After a quick lunch, we started trekking back – the plan was to go till Chirbasa. We made it after a long break at Gomukh. The stunning scene at Gomukh was that the place where we were sitting 2 days before was submerged by Ganges – the river was very wild and it was very muddy. Later we get to know that there was a huge break of the glacier due to rains and infact a lady became a victim of the ferocious Ganges. The trek back was very long and strenuous as we covered more distance than usual. As soon as we reached Chirbasa we had tea and sleep. Next day we went to Gangotri and boarded the sumo back to Uttarkashi, That evening in Uttarkashi we had a gala time relishing the food in the streets – Chickanjees, Masala chaats, Chaaya(s) and Samosas. The funny thing is that we would enter a hotel - eat, come out and enter the adjacent hotel immediately..such was our thirst for the variety in the food. Then it was sweets’ time – hot jelabis, Rasamalais, Gulab jamuns and Pedas. I have never eaten like that in my life, though it was very common to the other folks around. It did not stop here – we went to a juice shop and ordered for large glass of juice – which apparently turned out a flop cos the glass was in the size of a water bottle with a huge radius. We restricted ourselves to medium sized glass that would be 4 times the normal glass. I must say that we became a “Gluttons’ group” that day due to our eating spree.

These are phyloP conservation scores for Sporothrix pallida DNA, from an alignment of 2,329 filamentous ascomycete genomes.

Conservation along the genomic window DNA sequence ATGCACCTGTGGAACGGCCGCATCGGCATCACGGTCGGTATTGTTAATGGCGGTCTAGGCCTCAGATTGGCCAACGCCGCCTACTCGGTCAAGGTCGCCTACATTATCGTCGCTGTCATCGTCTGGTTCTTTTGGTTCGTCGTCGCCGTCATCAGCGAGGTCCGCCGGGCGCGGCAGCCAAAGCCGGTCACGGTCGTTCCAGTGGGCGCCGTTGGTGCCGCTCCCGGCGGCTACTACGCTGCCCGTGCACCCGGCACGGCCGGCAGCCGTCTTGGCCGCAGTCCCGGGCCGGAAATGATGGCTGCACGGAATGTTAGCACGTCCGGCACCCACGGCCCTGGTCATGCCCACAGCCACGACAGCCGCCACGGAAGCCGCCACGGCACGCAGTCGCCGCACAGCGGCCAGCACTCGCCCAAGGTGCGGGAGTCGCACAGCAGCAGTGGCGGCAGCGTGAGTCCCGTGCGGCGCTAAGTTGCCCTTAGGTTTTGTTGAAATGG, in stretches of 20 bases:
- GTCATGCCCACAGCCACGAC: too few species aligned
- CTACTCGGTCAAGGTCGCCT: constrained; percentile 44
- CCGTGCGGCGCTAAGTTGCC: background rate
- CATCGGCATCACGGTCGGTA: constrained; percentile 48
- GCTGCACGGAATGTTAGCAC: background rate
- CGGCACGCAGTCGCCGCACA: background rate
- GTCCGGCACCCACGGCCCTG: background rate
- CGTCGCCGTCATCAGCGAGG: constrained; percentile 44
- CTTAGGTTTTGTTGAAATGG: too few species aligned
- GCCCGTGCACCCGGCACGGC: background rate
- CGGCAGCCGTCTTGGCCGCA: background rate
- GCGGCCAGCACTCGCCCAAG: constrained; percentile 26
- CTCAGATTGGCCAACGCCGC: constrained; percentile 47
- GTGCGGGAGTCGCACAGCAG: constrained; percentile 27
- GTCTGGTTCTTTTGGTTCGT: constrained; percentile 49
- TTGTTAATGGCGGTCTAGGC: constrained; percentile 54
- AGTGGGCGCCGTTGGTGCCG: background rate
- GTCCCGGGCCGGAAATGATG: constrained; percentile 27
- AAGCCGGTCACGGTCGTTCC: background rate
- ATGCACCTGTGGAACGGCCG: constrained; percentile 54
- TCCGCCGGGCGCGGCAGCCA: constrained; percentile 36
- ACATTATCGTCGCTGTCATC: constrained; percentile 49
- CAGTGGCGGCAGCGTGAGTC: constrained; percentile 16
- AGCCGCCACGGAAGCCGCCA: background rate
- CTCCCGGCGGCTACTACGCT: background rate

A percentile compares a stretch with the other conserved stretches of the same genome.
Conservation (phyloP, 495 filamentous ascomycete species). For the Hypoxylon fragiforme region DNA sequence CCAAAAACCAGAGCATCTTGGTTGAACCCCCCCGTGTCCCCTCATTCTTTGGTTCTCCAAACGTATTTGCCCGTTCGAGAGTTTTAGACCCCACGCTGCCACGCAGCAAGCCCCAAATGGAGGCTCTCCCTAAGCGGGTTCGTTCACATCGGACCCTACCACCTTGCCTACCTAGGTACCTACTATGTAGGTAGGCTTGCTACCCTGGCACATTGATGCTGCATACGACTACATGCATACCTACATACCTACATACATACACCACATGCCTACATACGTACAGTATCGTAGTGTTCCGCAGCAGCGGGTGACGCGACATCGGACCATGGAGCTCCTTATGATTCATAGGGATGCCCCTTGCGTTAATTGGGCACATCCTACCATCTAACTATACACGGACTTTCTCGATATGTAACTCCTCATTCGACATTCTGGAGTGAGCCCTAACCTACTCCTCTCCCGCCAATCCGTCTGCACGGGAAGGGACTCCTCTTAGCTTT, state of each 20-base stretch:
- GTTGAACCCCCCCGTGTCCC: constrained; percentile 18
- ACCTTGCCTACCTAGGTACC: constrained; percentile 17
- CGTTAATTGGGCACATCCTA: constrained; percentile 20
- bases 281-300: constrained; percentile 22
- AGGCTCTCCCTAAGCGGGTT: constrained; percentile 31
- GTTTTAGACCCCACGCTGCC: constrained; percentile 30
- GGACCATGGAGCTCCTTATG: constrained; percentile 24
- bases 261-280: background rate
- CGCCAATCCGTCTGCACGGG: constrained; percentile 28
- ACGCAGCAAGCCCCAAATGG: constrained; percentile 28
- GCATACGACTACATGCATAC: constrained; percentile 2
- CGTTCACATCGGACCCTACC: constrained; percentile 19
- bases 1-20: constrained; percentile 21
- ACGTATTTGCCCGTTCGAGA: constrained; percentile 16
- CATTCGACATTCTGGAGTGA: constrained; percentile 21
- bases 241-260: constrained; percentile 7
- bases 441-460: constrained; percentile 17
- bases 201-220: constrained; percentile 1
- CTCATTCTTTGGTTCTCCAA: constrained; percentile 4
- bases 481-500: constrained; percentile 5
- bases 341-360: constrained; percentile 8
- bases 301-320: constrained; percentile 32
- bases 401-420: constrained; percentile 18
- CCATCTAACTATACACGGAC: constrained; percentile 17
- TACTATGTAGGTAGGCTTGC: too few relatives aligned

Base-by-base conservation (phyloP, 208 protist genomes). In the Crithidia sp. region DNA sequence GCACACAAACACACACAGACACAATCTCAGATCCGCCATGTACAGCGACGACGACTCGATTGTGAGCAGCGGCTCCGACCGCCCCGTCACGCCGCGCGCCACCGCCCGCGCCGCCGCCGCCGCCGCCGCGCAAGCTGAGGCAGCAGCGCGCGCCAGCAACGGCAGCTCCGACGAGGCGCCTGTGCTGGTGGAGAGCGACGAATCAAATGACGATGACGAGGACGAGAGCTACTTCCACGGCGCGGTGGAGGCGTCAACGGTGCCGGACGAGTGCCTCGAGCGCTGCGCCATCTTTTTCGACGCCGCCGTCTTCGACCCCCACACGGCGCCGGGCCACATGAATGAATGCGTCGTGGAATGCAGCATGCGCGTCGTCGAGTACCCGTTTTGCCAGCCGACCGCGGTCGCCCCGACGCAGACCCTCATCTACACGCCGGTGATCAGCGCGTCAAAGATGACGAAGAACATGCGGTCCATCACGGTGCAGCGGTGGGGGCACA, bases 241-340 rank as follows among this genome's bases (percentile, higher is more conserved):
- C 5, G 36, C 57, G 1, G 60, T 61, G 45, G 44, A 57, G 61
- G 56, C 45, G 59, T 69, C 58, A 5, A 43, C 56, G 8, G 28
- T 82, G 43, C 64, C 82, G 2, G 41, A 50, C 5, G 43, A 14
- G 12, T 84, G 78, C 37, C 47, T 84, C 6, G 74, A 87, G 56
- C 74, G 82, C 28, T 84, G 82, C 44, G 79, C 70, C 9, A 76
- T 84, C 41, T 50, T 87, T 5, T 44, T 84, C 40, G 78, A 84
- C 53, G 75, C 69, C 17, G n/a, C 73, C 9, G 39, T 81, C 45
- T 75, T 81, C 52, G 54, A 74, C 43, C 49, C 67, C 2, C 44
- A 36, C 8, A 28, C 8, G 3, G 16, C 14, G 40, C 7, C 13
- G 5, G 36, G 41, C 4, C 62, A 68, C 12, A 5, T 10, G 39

Week 2